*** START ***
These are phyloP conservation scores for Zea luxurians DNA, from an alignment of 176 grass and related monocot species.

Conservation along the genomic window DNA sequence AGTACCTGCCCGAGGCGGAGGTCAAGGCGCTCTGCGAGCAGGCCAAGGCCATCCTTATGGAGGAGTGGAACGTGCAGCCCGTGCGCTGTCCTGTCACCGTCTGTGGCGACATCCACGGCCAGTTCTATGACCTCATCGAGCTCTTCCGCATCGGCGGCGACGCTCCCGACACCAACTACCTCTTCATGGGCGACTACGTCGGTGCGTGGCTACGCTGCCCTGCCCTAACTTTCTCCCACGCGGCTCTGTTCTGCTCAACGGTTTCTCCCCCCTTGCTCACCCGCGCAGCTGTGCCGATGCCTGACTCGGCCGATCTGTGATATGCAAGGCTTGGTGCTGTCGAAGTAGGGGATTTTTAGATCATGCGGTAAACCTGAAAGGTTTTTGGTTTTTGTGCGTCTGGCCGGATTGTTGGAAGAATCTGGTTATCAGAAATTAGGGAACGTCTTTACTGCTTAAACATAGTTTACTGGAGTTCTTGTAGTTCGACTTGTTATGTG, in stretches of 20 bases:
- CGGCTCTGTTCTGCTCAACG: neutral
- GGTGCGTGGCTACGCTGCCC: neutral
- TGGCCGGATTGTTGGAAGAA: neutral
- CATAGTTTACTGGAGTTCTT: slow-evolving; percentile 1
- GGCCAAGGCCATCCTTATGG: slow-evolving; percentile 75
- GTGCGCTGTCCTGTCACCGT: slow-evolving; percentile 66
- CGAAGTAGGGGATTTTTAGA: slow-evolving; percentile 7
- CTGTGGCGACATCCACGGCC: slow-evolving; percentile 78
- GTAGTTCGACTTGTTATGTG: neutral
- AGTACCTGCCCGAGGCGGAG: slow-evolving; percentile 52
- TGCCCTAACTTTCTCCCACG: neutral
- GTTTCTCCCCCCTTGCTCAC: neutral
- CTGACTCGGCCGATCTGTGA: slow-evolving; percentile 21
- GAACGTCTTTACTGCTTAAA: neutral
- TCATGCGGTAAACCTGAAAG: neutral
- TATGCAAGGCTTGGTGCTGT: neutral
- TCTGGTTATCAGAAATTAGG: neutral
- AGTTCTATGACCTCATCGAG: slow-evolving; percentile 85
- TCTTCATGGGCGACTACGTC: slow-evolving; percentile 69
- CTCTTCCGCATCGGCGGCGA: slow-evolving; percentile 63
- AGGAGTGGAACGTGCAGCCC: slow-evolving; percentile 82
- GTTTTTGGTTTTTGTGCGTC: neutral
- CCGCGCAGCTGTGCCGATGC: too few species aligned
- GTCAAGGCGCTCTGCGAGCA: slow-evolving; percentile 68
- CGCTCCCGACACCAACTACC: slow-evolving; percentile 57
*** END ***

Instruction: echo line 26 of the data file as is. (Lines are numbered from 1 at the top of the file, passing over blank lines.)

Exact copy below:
- GTCAAGGCGCTCTGCGAGCA: slow-evolving; percentile 68